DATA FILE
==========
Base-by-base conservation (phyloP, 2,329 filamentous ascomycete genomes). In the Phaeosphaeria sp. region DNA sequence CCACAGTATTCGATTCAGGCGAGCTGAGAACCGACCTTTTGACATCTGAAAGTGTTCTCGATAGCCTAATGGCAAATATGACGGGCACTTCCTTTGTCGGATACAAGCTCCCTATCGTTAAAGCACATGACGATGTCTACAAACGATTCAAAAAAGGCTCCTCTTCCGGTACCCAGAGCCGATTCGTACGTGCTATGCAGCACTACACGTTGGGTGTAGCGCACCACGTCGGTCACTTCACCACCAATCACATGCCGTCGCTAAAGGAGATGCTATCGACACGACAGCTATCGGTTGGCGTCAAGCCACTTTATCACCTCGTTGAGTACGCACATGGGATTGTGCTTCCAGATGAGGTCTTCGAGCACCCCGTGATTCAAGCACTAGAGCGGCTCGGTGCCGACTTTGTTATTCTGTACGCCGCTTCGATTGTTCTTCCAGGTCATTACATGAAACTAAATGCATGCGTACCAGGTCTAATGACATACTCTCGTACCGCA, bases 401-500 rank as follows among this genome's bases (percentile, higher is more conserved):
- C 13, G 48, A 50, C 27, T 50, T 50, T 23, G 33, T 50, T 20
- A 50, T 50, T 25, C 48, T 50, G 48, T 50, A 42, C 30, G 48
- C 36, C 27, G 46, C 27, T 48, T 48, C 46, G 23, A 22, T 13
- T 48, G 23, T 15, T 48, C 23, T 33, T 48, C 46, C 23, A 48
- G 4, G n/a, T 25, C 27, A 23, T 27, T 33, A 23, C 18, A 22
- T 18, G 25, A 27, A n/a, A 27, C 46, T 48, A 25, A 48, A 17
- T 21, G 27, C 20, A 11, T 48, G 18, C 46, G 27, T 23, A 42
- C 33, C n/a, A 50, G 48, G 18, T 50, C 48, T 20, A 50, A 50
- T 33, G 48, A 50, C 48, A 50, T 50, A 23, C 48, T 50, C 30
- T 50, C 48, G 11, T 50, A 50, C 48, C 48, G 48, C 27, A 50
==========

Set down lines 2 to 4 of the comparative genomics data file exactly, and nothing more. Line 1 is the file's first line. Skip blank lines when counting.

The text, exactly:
- C 13, G 48, A 50, C 27, T 50, T 50, T 23, G 33, T 50, T 20
- A 50, T 50, T 25, C 48, T 50, G 48, T 50, A 42, C 30, G 48
- C 36, C 27, G 46, C 27, T 48, T 48, C 46, G 23, A 22, T 13